Name: Susan S. Silverman

Age: 68

Town: Fitzwilliam

Party affiliation: Democrat

How long have you lived in New Hampshire: 45 years

Family: Married with 3 adult children and 4 grandchilren

Education: Smith College, UMass Amherst MFA

Occupation: Professor and Division Chair at Franklin Pierce University, Faculty Meeting Moderator, Owner of Five Wings Studio (ceramics)

Organizations to which you belong/have belonged: Rindge Council (former President), Franklin Pierce University, League of NH Craftsmen, National Council on Education for the Ceramic Arts, NH Potters Guild, Fitzwilliam Garden Club

Public/government service: Fitzwilliam Board of Selectmen, Recycling committee, Capital Improvements subcommittee, School committee, Zoning Board of Adjustment, NH Municipal Pipeline Coalition, worked collaboratively to designate 6 prime wetlands in Fitzwilliam, Energy Committee

1. Why are you seeking this elected office, and what are the three most-important issues you are focused on addressing if elected?

As selectman, I worked to solve problems with fellow selectmen to find fiscally responsible and innovative solutions. I want to bring new ideas and collaborative solutions to the State House that reflect the needs and concerns facing rural towns like Rindge and Fitzwilliam.

Rural broadband: It’s time to expand and systematize broadband for communities in an affordable and accessible way. This will increase business opportunities and improve quality of life.

I will work to protect water resources for present and future generations. This includes drinking water, recreation, wildlife/fish habitats and flood protection. Water constitutes a large portion of both towns and has value for recreation and tourism.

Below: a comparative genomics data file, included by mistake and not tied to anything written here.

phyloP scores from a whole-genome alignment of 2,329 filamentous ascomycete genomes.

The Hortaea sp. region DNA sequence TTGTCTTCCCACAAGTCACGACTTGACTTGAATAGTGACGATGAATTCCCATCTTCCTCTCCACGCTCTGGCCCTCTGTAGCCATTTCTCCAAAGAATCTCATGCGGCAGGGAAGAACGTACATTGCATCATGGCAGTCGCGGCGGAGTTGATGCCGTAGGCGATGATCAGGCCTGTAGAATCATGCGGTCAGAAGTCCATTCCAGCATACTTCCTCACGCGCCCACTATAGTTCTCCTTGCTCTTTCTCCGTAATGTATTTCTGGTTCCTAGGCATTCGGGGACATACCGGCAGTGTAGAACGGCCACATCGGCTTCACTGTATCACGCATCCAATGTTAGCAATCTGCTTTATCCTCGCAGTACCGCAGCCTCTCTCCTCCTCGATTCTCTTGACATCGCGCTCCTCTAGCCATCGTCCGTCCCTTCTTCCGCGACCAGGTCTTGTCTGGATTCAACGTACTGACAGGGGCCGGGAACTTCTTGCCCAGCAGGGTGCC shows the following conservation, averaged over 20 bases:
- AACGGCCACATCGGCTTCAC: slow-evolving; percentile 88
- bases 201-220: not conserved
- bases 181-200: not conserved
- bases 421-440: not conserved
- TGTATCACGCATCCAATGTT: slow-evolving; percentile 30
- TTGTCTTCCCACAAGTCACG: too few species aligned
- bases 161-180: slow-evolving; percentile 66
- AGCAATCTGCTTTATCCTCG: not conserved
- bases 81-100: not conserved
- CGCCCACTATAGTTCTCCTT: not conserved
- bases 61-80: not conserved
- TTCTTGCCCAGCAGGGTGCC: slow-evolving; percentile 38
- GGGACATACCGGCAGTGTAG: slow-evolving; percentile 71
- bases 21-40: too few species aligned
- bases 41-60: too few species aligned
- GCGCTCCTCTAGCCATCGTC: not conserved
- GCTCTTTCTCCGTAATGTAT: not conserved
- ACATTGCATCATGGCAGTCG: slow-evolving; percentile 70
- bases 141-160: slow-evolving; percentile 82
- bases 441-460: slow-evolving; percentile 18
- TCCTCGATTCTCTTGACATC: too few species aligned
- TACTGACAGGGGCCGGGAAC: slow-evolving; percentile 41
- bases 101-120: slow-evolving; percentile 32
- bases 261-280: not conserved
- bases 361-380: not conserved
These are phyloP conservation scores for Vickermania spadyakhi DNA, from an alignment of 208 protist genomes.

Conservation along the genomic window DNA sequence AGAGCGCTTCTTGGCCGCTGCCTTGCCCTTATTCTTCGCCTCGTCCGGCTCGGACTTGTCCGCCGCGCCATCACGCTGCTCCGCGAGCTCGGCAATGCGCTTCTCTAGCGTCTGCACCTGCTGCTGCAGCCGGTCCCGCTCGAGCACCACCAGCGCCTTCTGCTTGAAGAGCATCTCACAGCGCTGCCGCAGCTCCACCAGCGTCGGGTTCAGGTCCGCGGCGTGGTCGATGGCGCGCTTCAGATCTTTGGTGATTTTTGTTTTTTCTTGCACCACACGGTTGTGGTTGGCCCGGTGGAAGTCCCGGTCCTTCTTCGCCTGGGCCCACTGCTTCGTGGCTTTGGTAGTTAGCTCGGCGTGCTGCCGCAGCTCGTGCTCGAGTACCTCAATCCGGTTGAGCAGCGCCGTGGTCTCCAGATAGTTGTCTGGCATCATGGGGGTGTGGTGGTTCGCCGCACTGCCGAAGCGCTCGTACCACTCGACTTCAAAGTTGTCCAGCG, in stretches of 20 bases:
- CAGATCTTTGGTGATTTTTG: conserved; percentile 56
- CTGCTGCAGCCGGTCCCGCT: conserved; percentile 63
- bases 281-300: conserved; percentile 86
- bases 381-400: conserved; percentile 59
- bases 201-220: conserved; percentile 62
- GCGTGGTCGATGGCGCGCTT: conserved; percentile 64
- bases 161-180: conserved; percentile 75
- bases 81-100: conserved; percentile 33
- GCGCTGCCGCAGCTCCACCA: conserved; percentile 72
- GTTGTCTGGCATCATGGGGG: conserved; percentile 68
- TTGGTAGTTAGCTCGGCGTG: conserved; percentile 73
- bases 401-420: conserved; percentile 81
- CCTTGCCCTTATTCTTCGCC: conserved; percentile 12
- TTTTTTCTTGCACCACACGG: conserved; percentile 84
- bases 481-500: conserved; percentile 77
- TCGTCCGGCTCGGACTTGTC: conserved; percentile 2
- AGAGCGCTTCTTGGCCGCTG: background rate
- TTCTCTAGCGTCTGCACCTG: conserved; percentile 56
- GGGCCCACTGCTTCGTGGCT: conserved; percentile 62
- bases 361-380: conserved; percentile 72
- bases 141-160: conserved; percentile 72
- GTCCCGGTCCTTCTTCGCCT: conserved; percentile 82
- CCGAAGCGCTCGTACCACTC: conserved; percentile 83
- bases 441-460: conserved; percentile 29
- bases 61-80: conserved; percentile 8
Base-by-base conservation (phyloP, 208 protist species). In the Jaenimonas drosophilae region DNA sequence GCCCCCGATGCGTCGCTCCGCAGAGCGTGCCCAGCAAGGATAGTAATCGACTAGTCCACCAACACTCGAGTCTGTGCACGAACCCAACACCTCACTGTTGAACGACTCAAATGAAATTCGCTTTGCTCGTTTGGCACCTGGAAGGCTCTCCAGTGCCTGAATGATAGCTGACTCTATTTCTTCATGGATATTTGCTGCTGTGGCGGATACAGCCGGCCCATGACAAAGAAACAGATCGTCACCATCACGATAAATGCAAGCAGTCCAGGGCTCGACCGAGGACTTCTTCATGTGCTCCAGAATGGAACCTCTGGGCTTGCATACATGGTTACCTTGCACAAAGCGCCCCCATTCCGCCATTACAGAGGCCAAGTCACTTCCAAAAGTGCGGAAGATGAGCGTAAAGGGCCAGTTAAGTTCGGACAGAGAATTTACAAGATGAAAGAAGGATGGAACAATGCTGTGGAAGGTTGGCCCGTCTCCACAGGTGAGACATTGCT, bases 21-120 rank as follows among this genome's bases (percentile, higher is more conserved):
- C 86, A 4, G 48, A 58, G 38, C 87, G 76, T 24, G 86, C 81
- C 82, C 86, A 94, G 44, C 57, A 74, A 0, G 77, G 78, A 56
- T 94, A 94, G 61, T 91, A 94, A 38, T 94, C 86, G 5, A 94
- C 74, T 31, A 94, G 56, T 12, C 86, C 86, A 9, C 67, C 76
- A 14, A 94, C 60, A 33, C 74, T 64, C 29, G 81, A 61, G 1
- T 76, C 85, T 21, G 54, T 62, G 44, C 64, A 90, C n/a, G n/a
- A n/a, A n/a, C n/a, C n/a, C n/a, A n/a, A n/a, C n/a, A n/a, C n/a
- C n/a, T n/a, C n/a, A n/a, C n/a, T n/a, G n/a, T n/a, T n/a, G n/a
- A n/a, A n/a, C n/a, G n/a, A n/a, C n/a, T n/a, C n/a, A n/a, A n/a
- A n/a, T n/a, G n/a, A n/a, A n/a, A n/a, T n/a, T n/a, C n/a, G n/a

As a fiscal conservative, I have managed tax dollars for 23 years. I plan to bring this experience to inform and support our towns at the state level. Appropriate businesses need to be recruited for both towns to help stabilize the tax base.

2. Everyone wants cheaper energy, but not big projects near them. What would it take for you to support a pipeline for oil or gas, a nuclear plant or other major energy project?

Having worked on the successful NED natural gas pipeline opposition, I learned firsthand that such large infrastructure projects do not benefit us as ratepayers or consumers. This is old 20th century thinking. Many energy experts agree that these so-called cheaper forms of energy are not cheaper when considering the infrastructure and recovery costs. We need build a smarter grid, micro-grids and newer technologies for and efficient and clean energy future.